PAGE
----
Albert would once again reach the thirty home run plateau on September 1, 2008 as he would take one of the best left handed hurlers of the time, Randy Johnson, out of the ballpark in Arizona in the top of the third inning with Ryan Ludwick on second base. While Johnson could seem untouchable at times, it was Molina that actually reached him first with a solo shot in the top of the second that day, his sixth of the year and 28th of his career. Johnson would get the last laugh as the Diamondbacks would hold on to win 8-6.

The Pittsburgh Pirates starter Ian Snell would take the mound in St. Louis and yield a two-run home run to Albert Pujols in the bottom of the third, scoring Colby Rasmus. The game was already out of hand with the Cardinals leading 8-1 by the time Yadier Molina would take relief pitcher Donald Veal deep for a solo shot in the bottom of the fifth, but the teammates had left the ballpark in the same game for the sixth time and the team would hold on to win 9-3.

Not quite a month later, the subjects of our discussion would again enjoy some home cooking and find themselves producing a pair of solo shots on Cinqo De Mayo 10-7 loss against the Philadelphia Phillies. It was Molina taking Brett Meyers out of the park in the bottom of the fourth and Albert greeting his old friend Brad Lidge in the bottom of the ninth to achieve the feat this time.

The eighth such game would occur once again in St. Louis, this time against the Colorado Rockies. The Cardinals would lose 11-4 but it would mark the third time in one season that the pair would go deep in the same game, more than any other year to date. Rockies starter Jorge de la Rosa would give up solo shots to the pair in the bottom of the sixth for Pujols and bottom of the seventh for Molina.

The only time the two would leave the yard in the same game in 2010 would also be the only game featuring multiple home runs from one of them. The Cardinals would visit the Cincinnatti Reds to open the season on April 5, 2010 and Aaron Harang would find himself in trouble early, giving up a solo home run to Albert in the top of the first. Albert was not done for the day and would hit a two run homer in the top of the seventh off Mike Lincoln, driving in Brendan Ryan from first. Yadi would get to put the nail in the coffin on this day as he would take Nick Masset out of the yard in grand fashion, emptying the full bases and driving in Matt Holliday, Colby Rasmus and Felipe Lopez, giving the Cardinals an 11-6 opening day victory.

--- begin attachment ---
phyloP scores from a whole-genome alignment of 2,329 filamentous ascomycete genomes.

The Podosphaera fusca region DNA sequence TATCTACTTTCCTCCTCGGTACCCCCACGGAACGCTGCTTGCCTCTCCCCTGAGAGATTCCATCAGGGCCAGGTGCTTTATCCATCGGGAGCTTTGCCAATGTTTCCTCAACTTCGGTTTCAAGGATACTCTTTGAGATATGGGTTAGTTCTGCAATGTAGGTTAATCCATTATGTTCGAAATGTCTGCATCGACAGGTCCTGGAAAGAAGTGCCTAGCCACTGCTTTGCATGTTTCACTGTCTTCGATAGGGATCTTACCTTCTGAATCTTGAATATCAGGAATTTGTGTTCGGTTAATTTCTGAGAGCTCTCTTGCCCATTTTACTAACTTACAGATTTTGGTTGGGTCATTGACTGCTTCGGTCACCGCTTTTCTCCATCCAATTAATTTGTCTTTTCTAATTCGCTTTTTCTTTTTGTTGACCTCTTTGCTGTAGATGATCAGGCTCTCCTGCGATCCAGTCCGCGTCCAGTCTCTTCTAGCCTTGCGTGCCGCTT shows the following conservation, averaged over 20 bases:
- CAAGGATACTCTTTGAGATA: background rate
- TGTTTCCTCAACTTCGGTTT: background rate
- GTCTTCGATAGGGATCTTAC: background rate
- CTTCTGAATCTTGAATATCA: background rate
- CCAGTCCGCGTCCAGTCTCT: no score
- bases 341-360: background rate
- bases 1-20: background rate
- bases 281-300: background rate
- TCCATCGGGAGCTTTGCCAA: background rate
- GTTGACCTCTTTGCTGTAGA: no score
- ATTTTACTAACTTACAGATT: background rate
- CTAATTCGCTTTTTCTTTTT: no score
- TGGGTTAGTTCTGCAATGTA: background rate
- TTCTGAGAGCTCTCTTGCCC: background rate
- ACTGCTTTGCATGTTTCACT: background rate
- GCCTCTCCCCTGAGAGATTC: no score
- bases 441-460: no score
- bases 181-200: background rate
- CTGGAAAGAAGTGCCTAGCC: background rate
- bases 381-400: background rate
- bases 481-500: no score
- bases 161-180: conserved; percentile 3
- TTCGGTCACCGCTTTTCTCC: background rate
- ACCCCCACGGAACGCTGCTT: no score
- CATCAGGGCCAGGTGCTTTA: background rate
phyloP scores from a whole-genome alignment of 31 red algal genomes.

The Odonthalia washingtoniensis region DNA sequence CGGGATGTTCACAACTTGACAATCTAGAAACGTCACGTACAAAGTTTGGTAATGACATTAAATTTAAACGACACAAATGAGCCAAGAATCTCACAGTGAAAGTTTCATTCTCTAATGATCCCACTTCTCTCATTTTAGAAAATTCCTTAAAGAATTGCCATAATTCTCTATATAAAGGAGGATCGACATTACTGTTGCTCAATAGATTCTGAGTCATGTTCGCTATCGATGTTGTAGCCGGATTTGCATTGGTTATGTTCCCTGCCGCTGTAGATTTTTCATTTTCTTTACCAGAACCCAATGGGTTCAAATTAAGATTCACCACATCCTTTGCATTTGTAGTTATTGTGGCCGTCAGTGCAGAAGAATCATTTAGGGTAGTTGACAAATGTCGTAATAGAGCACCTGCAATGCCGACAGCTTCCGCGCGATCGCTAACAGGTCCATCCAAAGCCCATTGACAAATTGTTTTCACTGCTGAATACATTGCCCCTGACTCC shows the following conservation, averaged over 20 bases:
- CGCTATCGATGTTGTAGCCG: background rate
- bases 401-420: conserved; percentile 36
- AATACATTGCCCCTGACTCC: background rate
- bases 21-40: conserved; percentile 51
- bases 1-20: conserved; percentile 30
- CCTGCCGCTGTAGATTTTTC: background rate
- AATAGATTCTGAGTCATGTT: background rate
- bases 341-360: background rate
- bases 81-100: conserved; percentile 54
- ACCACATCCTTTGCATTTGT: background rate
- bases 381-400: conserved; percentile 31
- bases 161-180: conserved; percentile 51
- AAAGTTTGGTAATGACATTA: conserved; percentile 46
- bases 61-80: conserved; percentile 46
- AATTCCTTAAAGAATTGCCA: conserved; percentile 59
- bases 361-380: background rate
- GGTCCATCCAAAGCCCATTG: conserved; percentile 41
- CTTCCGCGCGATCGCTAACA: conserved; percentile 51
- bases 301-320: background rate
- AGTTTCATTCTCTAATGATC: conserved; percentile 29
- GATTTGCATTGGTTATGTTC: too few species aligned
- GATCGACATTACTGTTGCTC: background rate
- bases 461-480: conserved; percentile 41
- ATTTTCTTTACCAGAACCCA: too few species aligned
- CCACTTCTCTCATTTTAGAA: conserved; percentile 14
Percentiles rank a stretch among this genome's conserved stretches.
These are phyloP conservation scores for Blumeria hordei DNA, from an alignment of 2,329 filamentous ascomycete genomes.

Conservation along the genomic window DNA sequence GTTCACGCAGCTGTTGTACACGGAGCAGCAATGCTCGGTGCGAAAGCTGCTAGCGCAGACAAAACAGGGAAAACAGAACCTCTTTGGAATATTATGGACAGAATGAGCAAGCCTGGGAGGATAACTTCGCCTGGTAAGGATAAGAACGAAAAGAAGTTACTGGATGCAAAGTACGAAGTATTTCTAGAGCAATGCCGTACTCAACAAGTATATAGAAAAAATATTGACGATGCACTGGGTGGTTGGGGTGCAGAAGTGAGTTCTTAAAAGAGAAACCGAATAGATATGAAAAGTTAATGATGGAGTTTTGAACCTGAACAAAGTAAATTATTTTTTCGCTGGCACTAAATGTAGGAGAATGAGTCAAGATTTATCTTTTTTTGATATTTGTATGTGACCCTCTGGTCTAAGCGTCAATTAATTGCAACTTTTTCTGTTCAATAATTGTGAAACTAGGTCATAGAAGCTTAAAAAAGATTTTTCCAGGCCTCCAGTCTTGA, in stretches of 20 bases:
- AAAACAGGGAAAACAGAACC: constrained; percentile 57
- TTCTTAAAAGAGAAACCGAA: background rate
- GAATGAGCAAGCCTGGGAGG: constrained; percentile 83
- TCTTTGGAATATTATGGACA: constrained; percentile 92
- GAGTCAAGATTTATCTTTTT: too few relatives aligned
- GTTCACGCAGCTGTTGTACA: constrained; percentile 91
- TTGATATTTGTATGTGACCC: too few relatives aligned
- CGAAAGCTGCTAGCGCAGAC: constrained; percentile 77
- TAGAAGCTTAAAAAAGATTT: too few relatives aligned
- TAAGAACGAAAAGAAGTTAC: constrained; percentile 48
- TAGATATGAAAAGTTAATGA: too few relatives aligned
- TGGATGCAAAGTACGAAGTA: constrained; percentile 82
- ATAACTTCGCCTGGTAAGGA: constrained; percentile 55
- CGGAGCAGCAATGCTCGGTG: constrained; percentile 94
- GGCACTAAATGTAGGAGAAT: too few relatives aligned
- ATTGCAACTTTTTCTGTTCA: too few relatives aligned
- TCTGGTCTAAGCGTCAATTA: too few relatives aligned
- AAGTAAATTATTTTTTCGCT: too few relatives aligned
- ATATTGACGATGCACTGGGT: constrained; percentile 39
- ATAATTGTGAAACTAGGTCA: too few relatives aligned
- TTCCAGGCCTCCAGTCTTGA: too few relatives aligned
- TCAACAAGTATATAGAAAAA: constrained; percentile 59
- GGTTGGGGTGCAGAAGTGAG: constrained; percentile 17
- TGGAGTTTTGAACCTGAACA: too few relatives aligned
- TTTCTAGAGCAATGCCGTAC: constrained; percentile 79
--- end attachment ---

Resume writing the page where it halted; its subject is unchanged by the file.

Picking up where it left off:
June 16, 2011 in the Nation’s capital would find the backstop and first baseman reaching the bleachers once again. It was the Nationals’ Tyler Clippard surrendering a solo shot to Albert in the eighth and his bullpen mate Drew Storen who could not contain Yadier Molina in the ninth from a solo shot of his own. The team did not fair as well, dropping the game 7-4.

The eleventh and most current game to feature the two men hitting home runs in the same game would occur on July 22, 2011 in Pittsburgh. Pirates starter Paul Maholm would serve up a two run bomb to Pujols, his 430th of his career, scoring Jon Jay from first. Chris Resop would be on the mound in the eight when Yadi would find a way to drive the ball over the fence for the 47th time in his career, giving the Cardinals a 6-4 victory over the suddenly competitive Pirates.

The duo will continue to grace the field in the same uniform for the remainder of 2011. Beyond that, the story has yet to be written, but time will tell if the career numbers might continue to coincide for years to come or fans may need to relish the few games they have left with two superstars in the same lineup.

Bill Ivie is the editor here at I-70 Baseball as well as the Assignment Editor for BaseballDigest.com.
He is the host of I-70 Radio, hosted every week on BlogTalkRadio.com.
Follow him on Twitter here.